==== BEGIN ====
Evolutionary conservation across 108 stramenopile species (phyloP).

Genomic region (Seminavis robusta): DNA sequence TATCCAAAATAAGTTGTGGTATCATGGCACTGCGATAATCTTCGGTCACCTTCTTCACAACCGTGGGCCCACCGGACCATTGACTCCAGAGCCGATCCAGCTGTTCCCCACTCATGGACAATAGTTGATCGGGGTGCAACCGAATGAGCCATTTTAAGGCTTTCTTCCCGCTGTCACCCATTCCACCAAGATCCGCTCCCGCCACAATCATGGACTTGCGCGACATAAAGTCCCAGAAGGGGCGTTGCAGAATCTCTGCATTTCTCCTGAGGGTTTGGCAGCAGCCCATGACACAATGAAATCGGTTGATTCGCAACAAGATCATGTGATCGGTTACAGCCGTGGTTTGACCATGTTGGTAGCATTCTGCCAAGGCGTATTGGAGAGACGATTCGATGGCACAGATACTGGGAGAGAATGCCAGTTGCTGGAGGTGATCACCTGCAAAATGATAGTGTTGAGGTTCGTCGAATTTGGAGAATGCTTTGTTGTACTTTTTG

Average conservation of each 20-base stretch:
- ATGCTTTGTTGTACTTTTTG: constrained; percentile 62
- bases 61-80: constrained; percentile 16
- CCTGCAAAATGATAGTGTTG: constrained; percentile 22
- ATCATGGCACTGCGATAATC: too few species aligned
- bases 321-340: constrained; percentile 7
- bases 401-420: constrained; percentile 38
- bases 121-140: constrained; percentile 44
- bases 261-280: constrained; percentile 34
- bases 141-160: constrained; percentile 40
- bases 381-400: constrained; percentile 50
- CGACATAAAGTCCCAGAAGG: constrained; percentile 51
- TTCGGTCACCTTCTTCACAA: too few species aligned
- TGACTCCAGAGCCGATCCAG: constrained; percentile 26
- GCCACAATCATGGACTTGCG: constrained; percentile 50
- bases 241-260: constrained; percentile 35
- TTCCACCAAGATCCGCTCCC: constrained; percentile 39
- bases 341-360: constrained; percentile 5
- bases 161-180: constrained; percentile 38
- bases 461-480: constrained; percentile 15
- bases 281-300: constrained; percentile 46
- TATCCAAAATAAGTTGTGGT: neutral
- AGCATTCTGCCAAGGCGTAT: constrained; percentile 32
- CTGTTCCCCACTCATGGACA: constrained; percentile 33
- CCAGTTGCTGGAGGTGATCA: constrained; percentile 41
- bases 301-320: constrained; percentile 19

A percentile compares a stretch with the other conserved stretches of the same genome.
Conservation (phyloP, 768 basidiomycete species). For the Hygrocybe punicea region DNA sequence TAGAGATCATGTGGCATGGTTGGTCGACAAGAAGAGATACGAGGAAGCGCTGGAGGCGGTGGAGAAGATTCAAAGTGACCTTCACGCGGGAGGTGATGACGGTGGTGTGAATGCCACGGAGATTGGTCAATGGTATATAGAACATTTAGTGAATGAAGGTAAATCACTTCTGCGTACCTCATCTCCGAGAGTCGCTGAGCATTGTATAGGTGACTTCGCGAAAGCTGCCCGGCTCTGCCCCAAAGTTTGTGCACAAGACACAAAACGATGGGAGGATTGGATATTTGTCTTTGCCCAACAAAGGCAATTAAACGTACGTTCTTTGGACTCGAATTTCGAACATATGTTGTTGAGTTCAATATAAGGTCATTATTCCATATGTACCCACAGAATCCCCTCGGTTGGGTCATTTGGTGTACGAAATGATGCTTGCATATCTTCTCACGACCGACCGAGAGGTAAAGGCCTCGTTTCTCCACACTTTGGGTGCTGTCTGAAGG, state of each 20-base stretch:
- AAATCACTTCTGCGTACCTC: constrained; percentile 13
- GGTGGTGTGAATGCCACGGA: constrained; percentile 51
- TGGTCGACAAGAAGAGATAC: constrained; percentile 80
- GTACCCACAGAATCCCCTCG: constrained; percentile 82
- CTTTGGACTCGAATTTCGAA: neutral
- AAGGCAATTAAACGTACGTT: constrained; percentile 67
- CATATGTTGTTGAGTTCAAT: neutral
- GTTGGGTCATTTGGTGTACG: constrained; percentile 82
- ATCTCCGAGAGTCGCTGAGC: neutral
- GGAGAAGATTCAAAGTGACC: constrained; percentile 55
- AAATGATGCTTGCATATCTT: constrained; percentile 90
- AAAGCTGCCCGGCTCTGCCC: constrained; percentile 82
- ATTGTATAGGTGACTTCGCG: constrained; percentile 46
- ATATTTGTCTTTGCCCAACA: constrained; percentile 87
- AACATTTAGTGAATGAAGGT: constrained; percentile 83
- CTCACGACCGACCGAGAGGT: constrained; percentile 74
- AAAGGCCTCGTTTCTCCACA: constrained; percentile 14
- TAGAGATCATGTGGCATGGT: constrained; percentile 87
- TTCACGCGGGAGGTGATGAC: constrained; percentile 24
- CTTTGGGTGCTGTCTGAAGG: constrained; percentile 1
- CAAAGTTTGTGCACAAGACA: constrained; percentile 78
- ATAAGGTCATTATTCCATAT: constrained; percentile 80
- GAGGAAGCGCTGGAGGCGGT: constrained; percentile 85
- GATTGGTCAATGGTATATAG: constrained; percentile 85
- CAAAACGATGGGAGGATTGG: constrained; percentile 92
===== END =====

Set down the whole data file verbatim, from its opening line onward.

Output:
Evolutionary conservation across 108 stramenopile species (phyloP).

Genomic region (Seminavis robusta): DNA sequence TATCCAAAATAAGTTGTGGTATCATGGCACTGCGATAATCTTCGGTCACCTTCTTCACAACCGTGGGCCCACCGGACCATTGACTCCAGAGCCGATCCAGCTGTTCCCCACTCATGGACAATAGTTGATCGGGGTGCAACCGAATGAGCCATTTTAAGGCTTTCTTCCCGCTGTCACCCATTCCACCAAGATCCGCTCCCGCCACAATCATGGACTTGCGCGACATAAAGTCCCAGAAGGGGCGTTGCAGAATCTCTGCATTTCTCCTGAGGGTTTGGCAGCAGCCCATGACACAATGAAATCGGTTGATTCGCAACAAGATCATGTGATCGGTTACAGCCGTGGTTTGACCATGTTGGTAGCATTCTGCCAAGGCGTATTGGAGAGACGATTCGATGGCACAGATACTGGGAGAGAATGCCAGTTGCTGGAGGTGATCACCTGCAAAATGATAGTGTTGAGGTTCGTCGAATTTGGAGAATGCTTTGTTGTACTTTTTG

Average conservation of each 20-base stretch:
- ATGCTTTGTTGTACTTTTTG: constrained; percentile 62
- bases 61-80: constrained; percentile 16
- CCTGCAAAATGATAGTGTTG: constrained; percentile 22
- ATCATGGCACTGCGATAATC: too few species aligned
- bases 321-340: constrained; percentile 7
- bases 401-420: constrained; percentile 38
- bases 121-140: constrained; percentile 44
- bases 261-280: constrained; percentile 34
- bases 141-160: constrained; percentile 40
- bases 381-400: constrained; percentile 50
- CGACATAAAGTCCCAGAAGG: constrained; percentile 51
- TTCGGTCACCTTCTTCACAA: too few species aligned
- TGACTCCAGAGCCGATCCAG: constrained; percentile 26
- GCCACAATCATGGACTTGCG: constrained; percentile 50
- bases 241-260: constrained; percentile 35
- TTCCACCAAGATCCGCTCCC: constrained; percentile 39
- bases 341-360: constrained; percentile 5
- bases 161-180: constrained; percentile 38
- bases 461-480: constrained; percentile 15
- bases 281-300: constrained; percentile 46
- TATCCAAAATAAGTTGTGGT: neutral
- AGCATTCTGCCAAGGCGTAT: constrained; percentile 32
- CTGTTCCCCACTCATGGACA: constrained; percentile 33
- CCAGTTGCTGGAGGTGATCA: constrained; percentile 41
- bases 301-320: constrained; percentile 19

A percentile compares a stretch with the other conserved stretches of the same genome.
Conservation (phyloP, 768 basidiomycete species). For the Hygrocybe punicea region DNA sequence TAGAGATCATGTGGCATGGTTGGTCGACAAGAAGAGATACGAGGAAGCGCTGGAGGCGGTGGAGAAGATTCAAAGTGACCTTCACGCGGGAGGTGATGACGGTGGTGTGAATGCCACGGAGATTGGTCAATGGTATATAGAACATTTAGTGAATGAAGGTAAATCACTTCTGCGTACCTCATCTCCGAGAGTCGCTGAGCATTGTATAGGTGACTTCGCGAAAGCTGCCCGGCTCTGCCCCAAAGTTTGTGCACAAGACACAAAACGATGGGAGGATTGGATATTTGTCTTTGCCCAACAAAGGCAATTAAACGTACGTTCTTTGGACTCGAATTTCGAACATATGTTGTTGAGTTCAATATAAGGTCATTATTCCATATGTACCCACAGAATCCCCTCGGTTGGGTCATTTGGTGTACGAAATGATGCTTGCATATCTTCTCACGACCGACCGAGAGGTAAAGGCCTCGTTTCTCCACACTTTGGGTGCTGTCTGAAGG, state of each 20-base stretch:
- AAATCACTTCTGCGTACCTC: constrained; percentile 13
- GGTGGTGTGAATGCCACGGA: constrained; percentile 51
- TGGTCGACAAGAAGAGATAC: constrained; percentile 80
- GTACCCACAGAATCCCCTCG: constrained; percentile 82
- CTTTGGACTCGAATTTCGAA: neutral
- AAGGCAATTAAACGTACGTT: constrained; percentile 67
- CATATGTTGTTGAGTTCAAT: neutral
- GTTGGGTCATTTGGTGTACG: constrained; percentile 82
- ATCTCCGAGAGTCGCTGAGC: neutral
- GGAGAAGATTCAAAGTGACC: constrained; percentile 55
- AAATGATGCTTGCATATCTT: constrained; percentile 90
- AAAGCTGCCCGGCTCTGCCC: constrained; percentile 82
- ATTGTATAGGTGACTTCGCG: constrained; percentile 46
- ATATTTGTCTTTGCCCAACA: constrained; percentile 87
- AACATTTAGTGAATGAAGGT: constrained; percentile 83
- CTCACGACCGACCGAGAGGT: constrained; percentile 74
- AAAGGCCTCGTTTCTCCACA: constrained; percentile 14
- TAGAGATCATGTGGCATGGT: constrained; percentile 87
- TTCACGCGGGAGGTGATGAC: constrained; percentile 24
- CTTTGGGTGCTGTCTGAAGG: constrained; percentile 1
- CAAAGTTTGTGCACAAGACA: constrained; percentile 78
- ATAAGGTCATTATTCCATAT: constrained; percentile 80
- GAGGAAGCGCTGGAGGCGGT: constrained; percentile 85
- GATTGGTCAATGGTATATAG: constrained; percentile 85
- CAAAACGATGGGAGGATTGG: constrained; percentile 92